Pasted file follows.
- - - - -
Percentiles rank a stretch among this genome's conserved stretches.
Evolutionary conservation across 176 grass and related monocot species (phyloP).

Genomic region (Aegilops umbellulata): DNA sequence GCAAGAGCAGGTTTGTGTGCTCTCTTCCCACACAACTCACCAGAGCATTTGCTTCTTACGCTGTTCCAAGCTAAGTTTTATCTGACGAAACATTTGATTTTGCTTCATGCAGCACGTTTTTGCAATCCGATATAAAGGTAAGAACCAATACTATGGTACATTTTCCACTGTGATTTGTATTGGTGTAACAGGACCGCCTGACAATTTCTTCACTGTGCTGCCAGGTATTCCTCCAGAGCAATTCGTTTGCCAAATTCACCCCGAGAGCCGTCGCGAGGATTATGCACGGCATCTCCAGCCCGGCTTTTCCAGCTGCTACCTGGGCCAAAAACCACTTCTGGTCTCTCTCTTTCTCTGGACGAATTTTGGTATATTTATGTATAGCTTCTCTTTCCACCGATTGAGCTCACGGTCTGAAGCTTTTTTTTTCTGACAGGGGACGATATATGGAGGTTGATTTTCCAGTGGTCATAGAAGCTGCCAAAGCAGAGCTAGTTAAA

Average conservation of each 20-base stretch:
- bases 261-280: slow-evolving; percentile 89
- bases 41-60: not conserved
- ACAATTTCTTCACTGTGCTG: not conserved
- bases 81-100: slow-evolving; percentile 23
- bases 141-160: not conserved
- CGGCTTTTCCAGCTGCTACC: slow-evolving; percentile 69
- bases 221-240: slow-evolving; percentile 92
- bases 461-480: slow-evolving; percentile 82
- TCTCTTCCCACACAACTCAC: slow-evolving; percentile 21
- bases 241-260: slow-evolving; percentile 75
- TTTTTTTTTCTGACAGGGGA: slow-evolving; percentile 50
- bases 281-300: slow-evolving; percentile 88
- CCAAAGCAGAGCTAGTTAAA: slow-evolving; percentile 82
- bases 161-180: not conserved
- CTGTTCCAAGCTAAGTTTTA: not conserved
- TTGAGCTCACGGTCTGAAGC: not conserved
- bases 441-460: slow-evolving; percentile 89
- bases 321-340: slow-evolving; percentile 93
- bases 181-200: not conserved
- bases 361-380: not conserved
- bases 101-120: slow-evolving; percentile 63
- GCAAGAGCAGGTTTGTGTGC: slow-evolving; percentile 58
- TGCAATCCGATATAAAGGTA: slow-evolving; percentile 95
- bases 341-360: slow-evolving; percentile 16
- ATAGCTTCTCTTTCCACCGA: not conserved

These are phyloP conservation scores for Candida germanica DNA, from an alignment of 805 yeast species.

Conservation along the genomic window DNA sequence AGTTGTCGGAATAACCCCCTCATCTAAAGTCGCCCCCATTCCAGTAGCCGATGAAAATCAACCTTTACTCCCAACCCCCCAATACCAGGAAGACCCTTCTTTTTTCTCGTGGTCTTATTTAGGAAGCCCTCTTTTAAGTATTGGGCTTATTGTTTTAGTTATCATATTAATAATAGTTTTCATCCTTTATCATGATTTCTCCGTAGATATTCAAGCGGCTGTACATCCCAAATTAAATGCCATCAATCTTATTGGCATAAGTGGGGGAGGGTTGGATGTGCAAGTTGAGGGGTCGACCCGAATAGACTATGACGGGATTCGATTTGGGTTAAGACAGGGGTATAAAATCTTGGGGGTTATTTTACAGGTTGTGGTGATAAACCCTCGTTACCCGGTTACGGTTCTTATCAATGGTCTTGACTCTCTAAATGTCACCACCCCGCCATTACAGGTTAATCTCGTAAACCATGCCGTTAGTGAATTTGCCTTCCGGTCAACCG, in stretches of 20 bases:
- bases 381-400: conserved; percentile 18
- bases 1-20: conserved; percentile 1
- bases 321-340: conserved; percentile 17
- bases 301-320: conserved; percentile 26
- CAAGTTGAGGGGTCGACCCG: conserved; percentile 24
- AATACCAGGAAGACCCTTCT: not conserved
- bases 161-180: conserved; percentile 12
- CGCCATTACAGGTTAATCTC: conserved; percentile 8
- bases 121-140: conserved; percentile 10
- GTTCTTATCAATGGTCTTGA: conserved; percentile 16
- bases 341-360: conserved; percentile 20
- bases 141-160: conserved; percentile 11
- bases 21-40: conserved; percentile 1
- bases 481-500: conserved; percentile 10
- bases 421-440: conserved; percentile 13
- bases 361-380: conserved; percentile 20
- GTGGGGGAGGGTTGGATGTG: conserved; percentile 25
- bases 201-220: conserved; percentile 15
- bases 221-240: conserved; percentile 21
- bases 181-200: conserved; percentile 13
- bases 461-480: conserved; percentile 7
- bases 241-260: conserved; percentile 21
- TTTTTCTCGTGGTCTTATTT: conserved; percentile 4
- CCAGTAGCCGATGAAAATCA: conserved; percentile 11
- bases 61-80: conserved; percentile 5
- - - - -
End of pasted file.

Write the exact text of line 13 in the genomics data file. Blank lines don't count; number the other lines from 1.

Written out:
- TCTCTTCCCACACAACTCAC: slow-evolving; percentile 21